Community Housing: A complicated problem requiring innovative solutions
Workforce housing. Affordable housing. Safe housing. Reliable housing. The specific challenges around local housing can be different for everyone. While progress is being made up and down the Valley, the problem is complex and calls for innovation, creativity, and collaboration. CFGV staff and board conversations with leaders, partners, and community members around the Valley confirmed that it would be helpful to have a resource and tool for shared understanding and next steps.
Community Housing in the Gunnison Valley is just that – a community resource. A handful of CFGV donors who share concern about our housing crisis stepped forward to underwrite the cost, and partners up and down the Valley worked with CFGV, Williford LLC and Urbanity Advisors to address:
- Why we’re struggling
- Efforts to preserve naturally-occurring affordable housing
- Current and upcoming workforce housing projects
- Local funding streams
- Ways we can all be part of the solution
Through public/private partnership, more than 700 homes and apartments have been built for local households in the Gunnison Valley since the 1980s. Over the past decade, the momentum around housing solutions has increased, with jurisdictions joining the effort and increasing rates of production.
Based on the 2021 Gunnison Valley Housing Market Update, our community needs about 960 homes (mix of single-family and multi-family for rental and ownership) over the next five years to catch up and keep up with the growth of jobs in the area. A variety of price points are needed, with the top of the range being about $3,000 per home for rent, and about $550,000 for sale.
Looking back five years, an average of 48 deed-restricted homes for community members have been produced each year. Keeping this rate of production will be challenging as construction costs and interest rates are rising, and suitable land is scarcer. Across the Valley (and the nation) the cost to build is exceeding what local workers can afford even with what was recently considered a very “livable” income.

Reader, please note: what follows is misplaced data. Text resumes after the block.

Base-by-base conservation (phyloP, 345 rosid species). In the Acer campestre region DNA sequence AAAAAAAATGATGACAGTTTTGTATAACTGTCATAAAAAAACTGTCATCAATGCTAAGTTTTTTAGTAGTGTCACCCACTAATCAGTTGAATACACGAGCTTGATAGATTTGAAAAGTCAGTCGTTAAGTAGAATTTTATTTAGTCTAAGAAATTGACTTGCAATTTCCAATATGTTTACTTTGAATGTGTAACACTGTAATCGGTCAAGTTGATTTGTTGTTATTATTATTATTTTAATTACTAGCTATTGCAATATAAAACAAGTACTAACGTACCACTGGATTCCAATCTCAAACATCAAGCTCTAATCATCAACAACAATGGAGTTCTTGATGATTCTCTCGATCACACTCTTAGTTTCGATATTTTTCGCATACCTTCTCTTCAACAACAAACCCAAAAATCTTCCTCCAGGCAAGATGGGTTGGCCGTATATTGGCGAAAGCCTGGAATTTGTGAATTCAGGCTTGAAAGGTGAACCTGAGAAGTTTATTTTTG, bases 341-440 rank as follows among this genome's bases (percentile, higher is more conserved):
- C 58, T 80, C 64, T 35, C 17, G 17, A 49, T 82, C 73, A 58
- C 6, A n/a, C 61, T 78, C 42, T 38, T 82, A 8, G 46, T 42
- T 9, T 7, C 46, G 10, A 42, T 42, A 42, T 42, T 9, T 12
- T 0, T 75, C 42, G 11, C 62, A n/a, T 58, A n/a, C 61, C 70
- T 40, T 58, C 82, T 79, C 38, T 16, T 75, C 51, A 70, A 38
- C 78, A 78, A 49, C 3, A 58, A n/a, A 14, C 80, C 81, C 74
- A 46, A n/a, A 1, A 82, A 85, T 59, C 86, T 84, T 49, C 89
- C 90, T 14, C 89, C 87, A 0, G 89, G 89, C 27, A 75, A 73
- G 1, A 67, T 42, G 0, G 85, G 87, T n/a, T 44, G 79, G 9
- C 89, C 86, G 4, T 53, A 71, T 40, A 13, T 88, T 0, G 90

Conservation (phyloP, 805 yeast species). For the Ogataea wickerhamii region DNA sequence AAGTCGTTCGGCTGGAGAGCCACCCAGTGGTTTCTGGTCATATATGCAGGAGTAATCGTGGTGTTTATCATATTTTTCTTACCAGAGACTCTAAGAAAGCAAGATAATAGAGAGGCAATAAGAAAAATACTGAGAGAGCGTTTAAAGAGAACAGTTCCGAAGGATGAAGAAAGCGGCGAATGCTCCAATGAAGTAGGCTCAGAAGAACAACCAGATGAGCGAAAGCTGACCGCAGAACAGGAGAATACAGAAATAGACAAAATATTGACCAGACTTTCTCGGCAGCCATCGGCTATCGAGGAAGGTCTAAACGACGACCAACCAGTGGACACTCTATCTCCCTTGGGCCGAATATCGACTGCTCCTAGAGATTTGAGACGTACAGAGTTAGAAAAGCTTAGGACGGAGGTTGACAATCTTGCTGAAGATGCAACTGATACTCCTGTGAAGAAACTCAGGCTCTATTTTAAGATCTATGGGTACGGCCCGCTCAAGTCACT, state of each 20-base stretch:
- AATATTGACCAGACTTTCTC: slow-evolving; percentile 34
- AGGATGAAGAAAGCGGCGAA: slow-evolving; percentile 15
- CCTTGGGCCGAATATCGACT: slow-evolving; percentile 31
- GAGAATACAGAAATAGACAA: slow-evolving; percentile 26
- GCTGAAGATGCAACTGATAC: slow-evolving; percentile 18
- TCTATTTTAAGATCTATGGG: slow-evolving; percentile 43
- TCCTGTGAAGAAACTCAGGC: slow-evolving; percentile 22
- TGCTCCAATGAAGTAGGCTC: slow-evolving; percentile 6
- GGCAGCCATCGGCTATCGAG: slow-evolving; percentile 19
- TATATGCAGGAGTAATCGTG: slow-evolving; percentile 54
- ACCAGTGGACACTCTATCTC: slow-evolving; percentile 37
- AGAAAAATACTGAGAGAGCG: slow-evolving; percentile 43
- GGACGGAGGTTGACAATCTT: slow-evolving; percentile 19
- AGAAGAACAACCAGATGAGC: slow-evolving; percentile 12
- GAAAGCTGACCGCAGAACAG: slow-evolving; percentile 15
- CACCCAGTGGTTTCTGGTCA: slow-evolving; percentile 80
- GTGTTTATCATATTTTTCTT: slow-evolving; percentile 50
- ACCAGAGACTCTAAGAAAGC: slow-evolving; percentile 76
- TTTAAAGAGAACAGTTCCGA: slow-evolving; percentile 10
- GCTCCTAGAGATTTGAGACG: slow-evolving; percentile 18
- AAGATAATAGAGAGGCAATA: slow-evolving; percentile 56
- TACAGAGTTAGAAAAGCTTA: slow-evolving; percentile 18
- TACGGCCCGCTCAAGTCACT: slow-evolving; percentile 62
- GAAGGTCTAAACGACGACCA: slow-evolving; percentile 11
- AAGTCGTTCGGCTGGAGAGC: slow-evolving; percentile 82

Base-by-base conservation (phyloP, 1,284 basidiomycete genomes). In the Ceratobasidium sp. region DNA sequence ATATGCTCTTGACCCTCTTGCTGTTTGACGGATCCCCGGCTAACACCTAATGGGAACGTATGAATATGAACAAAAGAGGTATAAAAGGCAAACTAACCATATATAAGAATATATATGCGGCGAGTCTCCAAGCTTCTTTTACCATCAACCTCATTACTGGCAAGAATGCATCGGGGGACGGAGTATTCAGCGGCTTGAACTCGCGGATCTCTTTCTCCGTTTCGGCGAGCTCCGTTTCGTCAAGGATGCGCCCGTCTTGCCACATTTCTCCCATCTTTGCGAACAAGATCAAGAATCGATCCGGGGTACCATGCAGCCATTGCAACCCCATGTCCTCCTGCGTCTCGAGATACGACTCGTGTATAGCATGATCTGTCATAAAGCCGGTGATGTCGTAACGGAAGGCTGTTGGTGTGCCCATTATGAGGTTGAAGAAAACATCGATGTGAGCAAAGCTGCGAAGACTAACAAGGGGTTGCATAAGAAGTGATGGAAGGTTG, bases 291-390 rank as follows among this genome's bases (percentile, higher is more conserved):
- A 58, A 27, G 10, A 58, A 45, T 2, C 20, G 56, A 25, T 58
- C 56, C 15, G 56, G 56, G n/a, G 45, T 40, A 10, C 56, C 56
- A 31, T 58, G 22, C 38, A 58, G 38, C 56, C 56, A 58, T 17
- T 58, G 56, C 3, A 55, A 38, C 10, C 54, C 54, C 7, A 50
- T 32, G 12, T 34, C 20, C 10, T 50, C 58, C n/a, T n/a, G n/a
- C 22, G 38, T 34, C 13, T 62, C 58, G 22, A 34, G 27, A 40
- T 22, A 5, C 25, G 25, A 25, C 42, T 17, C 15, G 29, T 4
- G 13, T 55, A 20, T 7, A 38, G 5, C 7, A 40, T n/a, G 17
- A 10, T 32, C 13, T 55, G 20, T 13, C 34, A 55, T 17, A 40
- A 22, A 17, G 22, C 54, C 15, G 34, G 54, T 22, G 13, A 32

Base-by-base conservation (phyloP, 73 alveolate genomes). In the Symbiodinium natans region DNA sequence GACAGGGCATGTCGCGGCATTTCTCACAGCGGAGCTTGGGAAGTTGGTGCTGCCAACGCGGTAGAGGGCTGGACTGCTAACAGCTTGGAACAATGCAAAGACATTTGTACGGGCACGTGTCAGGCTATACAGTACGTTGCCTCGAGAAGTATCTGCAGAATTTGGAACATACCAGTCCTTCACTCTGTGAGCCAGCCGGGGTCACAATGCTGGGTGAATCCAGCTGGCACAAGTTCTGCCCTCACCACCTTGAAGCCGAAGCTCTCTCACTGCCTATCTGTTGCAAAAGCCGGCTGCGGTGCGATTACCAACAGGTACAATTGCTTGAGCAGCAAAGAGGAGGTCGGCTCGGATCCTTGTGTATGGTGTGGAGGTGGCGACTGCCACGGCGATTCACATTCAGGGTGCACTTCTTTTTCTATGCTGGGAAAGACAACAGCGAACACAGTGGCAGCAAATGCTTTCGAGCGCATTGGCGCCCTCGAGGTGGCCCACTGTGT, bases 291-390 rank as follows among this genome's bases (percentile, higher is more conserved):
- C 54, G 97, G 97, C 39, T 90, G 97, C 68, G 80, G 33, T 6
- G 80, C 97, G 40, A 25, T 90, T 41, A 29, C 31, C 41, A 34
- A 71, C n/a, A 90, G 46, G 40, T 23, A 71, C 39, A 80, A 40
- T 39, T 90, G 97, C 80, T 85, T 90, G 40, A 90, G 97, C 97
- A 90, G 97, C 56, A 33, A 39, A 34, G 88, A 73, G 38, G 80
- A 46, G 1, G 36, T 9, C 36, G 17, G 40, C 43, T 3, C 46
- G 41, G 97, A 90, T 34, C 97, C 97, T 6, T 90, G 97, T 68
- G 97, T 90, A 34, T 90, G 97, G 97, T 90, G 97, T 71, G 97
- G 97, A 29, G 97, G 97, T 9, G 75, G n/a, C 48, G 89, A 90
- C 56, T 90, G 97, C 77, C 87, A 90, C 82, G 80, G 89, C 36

With the known gap of about 960 homes, building half that number – 480 homes – over the next five years will require adequate land and approximately $40 million to $60 million in local project gap funding. Even if our valley just keeps up with the current rate of building nearly 50 deed-restricted homes per year, about $5 million to $7 million in local funding will be needed each year. Current public funding available for building workforce housing comes in just under $2.5 million per year. It includes the Town of Mt. Crested Butte’s inclusionary zoning fee, mitigation fees and lodging tax; the Town of Crested Butte’s vacation rentals excise tax and Resident Occupied Affordable Housing (ROAH) policy fee; and Gunnison County’s impact fee on new development. The Towns, City of Gunnison, and County work to boost this gap funding by securing grant dollars. Local nonprofit organizations like Habitat for Humanity and the Valley Housing Fund help address the funding gap by leveraging charitable contributions and volunteer and in-kind efforts.
Building workforce housing is complex, and it’s a critical component to a thriving Gunnison Valley community. Take a moment to think about your neighbors, your favorite restaurant’s employees, your child’s teacher, the person who fixed your heat last winter, the nurse who took care of a loved one at the hospital, and so many others who are vital to this community’s functioning. No single solution is all-powerful, no jurisdiction, organization or individual will solve this problem in isolation, and the funding challenges are no small hurdle. Consider ways you can support current housing efforts – attend public meetings to lend an informed voice and ask questions, give time and/or money, foster and encourage conversations that lead to creative solutions.
The online version of Community Housing in the Gunnison Valley is user-friendly and can be found by scanning the code below or visiting our homepage at cfgv.org. If you’d like a hard copy, please feel free to call 970-641-8837 or email firstname.lastname@example.org to request one.